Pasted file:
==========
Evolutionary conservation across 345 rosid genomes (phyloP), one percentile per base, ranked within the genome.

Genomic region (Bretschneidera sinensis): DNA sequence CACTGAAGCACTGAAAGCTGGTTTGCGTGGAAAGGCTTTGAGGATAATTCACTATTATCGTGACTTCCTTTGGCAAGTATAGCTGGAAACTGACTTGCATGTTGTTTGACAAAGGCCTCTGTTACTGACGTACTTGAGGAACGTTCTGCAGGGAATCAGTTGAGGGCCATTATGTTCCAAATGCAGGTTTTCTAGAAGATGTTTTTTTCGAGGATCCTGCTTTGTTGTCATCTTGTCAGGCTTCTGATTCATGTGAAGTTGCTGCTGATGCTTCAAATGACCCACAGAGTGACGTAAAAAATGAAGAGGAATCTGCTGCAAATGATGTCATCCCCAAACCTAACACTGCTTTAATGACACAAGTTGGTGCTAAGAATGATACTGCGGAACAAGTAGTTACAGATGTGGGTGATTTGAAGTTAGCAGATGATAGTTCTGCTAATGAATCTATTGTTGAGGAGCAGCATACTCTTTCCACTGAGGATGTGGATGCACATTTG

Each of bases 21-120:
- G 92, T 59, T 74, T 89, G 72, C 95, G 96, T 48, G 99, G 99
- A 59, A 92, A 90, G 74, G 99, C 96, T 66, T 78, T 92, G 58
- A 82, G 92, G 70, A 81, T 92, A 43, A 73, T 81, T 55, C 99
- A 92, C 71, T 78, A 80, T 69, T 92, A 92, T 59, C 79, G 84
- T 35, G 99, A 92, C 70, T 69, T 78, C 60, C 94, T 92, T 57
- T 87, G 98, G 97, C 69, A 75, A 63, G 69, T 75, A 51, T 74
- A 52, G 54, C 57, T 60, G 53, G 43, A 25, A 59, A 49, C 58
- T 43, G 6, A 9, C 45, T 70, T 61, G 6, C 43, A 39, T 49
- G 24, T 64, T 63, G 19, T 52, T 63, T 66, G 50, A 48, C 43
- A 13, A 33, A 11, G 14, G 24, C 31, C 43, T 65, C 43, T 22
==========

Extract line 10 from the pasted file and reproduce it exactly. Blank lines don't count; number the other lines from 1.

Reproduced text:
- A 52, G 54, C 57, T 60, G 53, G 43, A 25, A 59, A 49, C 58